Anna’s Hummingbird, Calypte anna

Prum has impressive credentials, first as a childhood birder from New England, then from years of fieldwork in the tropical jungles, and later as a professor of ornithology at Yale.  In the chapter “Beauty From the Beast” he describes the male Bowerbirds and their construction of architecturally elaborate bowers or bachelor pads.  These males build competing aesthetic structures which have no practical use other than to charm and attract a female mate.  The evolving male animal artists must match the corresponding evolution of female preference for their art to be successful.

Blue Grosbeak, Passerina caerulea

The fossil record raises some interesting ideas about the origin of colorful feathers.  It seems that feathers evolved and adorned reptiles prior to other structural changes that would allow flight.  Recently electron microscopy has shown tiny color-forming melanosomes in the feathers of the theropod dinosaurs.  Were these early colorful feathers initially sexual ornaments that only later evolved to the avian structures of flight?

Harlequin Ducks, Histrionicus histrionicus

In the chapter “Manakin Dances” Prum describes the bizarre social world of South American Manakin leks.  A lek is a small, male-defended patch chosen as his personal stage upon which he performs to lure females.  The male, in turn, is chosen for mating by a discerning female who is impressed by his plumage ornaments, acrobatic displays, dancing skills, and acoustic signals.  It is female choice that drives male behavior and sexual evolution.

Green Bee-eater, Merops orientalis

So why do I give this book only 4 stars out of 5?  To me the wheels seemed to come off a bit in Chapter 5, “Make Way For Duck Sex”.  The description of the ducks’ displays, female and male urogenital tracts (males are endowed with a long retractile penis), and the description of copulation, both consensual and otherwise, were fascinating.  But the author at this point begins to enter into a highly speculative correlation of avian behavior with human sexuality, including female autonomy, feminism, fashion, eugenics, and even homosexuality.  Although these are worthwhile topics, the jump from avian evolution which occurs over millions of years to human sociology and cultural evolution, which may change yearly, seemed somewhat farfetched and out of place.

Yellow Warbler, Wilsonia citrina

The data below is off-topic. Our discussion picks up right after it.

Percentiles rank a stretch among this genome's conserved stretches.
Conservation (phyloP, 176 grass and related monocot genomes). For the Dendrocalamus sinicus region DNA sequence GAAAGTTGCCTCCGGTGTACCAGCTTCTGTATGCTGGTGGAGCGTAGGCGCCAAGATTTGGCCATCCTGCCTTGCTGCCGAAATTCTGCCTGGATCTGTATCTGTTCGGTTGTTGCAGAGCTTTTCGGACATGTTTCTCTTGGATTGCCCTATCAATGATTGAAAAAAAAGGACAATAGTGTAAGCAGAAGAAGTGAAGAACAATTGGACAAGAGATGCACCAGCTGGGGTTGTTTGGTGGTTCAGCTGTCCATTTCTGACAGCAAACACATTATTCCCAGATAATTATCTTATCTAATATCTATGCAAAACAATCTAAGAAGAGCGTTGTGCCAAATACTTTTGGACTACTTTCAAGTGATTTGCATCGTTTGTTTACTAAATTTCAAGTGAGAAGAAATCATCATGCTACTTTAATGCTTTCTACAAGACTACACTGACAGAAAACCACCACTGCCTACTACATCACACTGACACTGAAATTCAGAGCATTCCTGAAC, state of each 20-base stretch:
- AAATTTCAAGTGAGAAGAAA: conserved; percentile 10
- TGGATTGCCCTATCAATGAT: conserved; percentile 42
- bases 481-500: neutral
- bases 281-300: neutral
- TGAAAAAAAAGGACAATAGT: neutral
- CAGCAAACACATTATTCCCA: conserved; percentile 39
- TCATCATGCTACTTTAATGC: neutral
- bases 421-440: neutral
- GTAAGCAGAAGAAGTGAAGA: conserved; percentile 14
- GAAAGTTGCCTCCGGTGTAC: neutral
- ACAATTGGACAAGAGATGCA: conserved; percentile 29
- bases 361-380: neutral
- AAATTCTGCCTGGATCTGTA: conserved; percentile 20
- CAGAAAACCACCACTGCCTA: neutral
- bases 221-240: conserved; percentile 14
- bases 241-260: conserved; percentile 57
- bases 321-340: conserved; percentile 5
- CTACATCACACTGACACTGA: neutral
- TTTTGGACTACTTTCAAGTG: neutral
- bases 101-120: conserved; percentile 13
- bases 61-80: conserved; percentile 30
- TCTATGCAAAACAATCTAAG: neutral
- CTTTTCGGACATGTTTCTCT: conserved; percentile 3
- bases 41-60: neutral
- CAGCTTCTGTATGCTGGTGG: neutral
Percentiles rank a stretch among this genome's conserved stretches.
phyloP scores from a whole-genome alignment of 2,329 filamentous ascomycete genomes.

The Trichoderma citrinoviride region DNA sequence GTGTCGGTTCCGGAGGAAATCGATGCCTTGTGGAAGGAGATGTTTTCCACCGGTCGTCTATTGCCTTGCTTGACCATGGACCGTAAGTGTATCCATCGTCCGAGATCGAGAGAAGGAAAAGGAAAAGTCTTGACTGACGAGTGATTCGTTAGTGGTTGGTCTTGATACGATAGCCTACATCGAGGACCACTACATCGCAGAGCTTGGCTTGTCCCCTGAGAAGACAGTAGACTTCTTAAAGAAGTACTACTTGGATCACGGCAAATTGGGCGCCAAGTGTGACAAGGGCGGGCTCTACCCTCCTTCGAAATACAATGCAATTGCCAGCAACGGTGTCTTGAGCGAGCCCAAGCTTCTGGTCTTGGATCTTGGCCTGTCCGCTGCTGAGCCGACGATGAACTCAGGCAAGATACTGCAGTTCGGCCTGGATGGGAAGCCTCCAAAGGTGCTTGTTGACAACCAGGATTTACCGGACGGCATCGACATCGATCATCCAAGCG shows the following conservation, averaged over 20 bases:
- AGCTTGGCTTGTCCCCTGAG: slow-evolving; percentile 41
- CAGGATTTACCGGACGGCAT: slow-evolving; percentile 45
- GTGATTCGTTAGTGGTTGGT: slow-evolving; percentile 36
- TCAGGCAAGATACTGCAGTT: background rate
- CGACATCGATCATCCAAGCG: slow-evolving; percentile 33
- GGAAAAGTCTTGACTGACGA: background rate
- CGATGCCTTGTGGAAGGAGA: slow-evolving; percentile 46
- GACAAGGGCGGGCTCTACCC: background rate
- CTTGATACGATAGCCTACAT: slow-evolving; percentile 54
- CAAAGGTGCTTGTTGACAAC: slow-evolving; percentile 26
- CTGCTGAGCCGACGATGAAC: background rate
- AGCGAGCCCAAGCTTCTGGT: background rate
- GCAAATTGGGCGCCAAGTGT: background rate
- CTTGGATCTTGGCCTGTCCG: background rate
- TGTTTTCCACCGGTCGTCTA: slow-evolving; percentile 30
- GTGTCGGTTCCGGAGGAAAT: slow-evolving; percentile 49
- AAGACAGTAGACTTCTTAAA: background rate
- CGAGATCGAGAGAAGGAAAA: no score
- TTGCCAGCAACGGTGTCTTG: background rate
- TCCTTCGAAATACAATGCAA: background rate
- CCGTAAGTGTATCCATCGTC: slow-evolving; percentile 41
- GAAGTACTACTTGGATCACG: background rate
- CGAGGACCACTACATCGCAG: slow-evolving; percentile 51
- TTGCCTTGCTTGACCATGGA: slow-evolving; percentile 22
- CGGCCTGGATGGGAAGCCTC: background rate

But this book will have great appeal for birders and non-birders alike.  As I read other reviewers it is clear that birders favor the first half of the book and its wonderful accounts of avian behavior, while non-birders relish the second half which evolves into a parallel discussion of human sexuality and social issues.  Clearly the book will foster many interesting discussions and I can picture it as a popular book club selection.

Baltimore Oriole, Icterus galbula

The next time I am traipsing through the underbrush and see the brilliant crimson flash of the male Cardinal, the iridescent body of the Hummingbird, or hear the loud melodic call of the Carolina wren, I’ll remember Darwin and Prum and the millions of years of sexual selection that have created pleasure for both the birds and the birder.

Book Review: Kingbird Highway by Kenn Kaufman.

Published by Houghton Mifflin, copyright 1997, 320 pages.

 

Did you ever dream of dropping out of high school, travel the continent, meet interesting people, and bird till you dropped, but never quite had the nerve.  That’s exactly what Kenn Kaufman did, a birder since age 6, and coming of age in the early 1970’s.  “Kingbird Highway” is his first person account of a year of extreme birding, breaking the one year record for the most birds seen in North America, but also a story of an astute teenager’s self examination and road-wise education acquired in a spartan manner that few of us would attempt or survive.

White-eyed Vireo, Vireo griseus           (click on photos to zoom)

Kenn Kaufman not only survived, but thrived and is now one of our leading ornithologists, conservationists, and authors.  His dropping out of high school was not due to disillusionment; he was not running away but instead beginning a personal pilgrimage.  At the time he was student council president in Wichita, Kansas and his remarkably tolerant parents supported his quest, as long as he agreed not to hitchhike.  That promise only lasted until the first Greyhound bus trip.